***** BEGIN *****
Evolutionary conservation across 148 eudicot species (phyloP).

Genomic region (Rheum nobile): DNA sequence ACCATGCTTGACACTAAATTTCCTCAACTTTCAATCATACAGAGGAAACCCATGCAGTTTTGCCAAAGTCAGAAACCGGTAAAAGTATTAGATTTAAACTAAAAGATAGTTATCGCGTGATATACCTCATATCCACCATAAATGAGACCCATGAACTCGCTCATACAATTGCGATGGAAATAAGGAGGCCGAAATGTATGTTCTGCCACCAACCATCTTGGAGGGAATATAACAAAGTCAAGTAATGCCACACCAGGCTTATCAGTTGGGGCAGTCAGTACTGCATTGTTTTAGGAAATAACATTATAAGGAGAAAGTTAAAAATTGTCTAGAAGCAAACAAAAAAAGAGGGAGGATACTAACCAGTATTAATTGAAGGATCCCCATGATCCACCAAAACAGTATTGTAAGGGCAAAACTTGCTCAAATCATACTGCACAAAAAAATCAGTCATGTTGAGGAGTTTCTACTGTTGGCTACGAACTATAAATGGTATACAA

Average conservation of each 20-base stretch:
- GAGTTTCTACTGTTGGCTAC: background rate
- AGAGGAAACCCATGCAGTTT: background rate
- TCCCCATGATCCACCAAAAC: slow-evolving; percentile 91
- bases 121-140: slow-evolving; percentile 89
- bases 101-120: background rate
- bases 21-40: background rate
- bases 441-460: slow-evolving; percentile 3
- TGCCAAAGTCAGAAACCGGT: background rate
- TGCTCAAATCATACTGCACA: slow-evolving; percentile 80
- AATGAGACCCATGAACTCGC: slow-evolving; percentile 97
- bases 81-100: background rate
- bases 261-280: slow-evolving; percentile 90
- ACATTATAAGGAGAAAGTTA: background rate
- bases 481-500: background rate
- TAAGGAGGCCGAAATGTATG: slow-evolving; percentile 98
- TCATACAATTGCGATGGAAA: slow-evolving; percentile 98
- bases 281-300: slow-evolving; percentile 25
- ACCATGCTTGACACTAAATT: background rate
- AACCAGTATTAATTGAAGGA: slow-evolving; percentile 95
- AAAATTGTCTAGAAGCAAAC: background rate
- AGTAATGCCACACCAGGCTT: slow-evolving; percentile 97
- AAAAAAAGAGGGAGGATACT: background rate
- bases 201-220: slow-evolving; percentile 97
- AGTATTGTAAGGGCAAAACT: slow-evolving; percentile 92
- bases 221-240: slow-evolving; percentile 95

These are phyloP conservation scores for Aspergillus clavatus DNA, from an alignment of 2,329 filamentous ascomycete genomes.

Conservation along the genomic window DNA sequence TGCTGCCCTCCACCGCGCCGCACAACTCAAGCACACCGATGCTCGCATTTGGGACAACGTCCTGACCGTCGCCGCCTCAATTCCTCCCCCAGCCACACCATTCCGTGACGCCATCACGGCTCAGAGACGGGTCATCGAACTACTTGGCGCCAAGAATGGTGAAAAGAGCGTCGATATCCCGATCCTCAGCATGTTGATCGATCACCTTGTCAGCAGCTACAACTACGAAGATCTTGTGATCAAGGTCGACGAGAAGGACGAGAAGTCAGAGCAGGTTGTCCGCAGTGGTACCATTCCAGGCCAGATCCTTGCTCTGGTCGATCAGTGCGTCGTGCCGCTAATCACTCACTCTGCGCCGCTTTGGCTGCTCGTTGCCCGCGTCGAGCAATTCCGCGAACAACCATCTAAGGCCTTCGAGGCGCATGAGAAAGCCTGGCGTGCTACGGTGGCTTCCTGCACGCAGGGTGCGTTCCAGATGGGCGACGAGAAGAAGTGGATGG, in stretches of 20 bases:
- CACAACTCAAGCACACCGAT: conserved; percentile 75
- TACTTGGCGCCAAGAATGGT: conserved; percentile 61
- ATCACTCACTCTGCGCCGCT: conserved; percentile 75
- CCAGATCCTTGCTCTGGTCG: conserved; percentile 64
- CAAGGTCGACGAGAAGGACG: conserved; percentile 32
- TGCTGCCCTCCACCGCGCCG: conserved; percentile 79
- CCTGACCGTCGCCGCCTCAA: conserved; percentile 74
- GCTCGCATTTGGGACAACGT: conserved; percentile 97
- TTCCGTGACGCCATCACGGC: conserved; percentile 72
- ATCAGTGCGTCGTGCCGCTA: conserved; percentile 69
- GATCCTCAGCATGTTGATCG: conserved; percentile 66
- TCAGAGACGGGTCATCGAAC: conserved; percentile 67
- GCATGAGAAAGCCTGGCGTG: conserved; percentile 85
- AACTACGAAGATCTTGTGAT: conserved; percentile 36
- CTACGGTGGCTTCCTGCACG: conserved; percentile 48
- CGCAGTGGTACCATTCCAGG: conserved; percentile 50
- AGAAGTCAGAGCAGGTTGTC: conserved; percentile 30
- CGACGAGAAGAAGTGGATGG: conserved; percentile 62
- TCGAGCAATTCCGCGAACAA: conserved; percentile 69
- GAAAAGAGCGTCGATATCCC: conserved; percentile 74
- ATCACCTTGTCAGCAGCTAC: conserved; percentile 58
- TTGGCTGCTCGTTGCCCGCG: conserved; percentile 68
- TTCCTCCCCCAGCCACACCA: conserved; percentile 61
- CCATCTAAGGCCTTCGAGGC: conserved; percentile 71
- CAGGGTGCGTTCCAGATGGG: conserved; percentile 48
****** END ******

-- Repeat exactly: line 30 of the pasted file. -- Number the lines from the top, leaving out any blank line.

Conservation along the genomic window DNA sequence TGCTGCCCTCCACCGCGCCGCACAACTCAAGCACACCGATGCTCGCATTTGGGACAACGTCCTGACCGTCGCCGCCTCAATTCCTCCCCCAGCCACACCATTCCGTGACGCCATCACGGCTCAGAGACGGGTCATCGAACTACTTGGCGCCAAGAATGGTGAAAAGAGCGTCGATATCCCGATCCTCAGCATGTTGATCGATCACCTTGTCAGCAGCTACAACTACGAAGATCTTGTGATCAAGGTCGACGAGAAGGACGAGAAGTCAGAGCAGGTTGTCCGCAGTGGTACCATTCCAGGCCAGATCCTTGCTCTGGTCGATCAGTGCGTCGTGCCGCTAATCACTCACTCTGCGCCGCTTTGGCTGCTCGTTGCCCGCGTCGAGCAATTCCGCGAACAACCATCTAAGGCCTTCGAGGCGCATGAGAAAGCCTGGCGTGCTACGGTGGCTTCCTGCACGCAGGGTGCGTTCCAGATGGGCGACGAGAAGAAGTGGATGG, in stretches of 20 bases: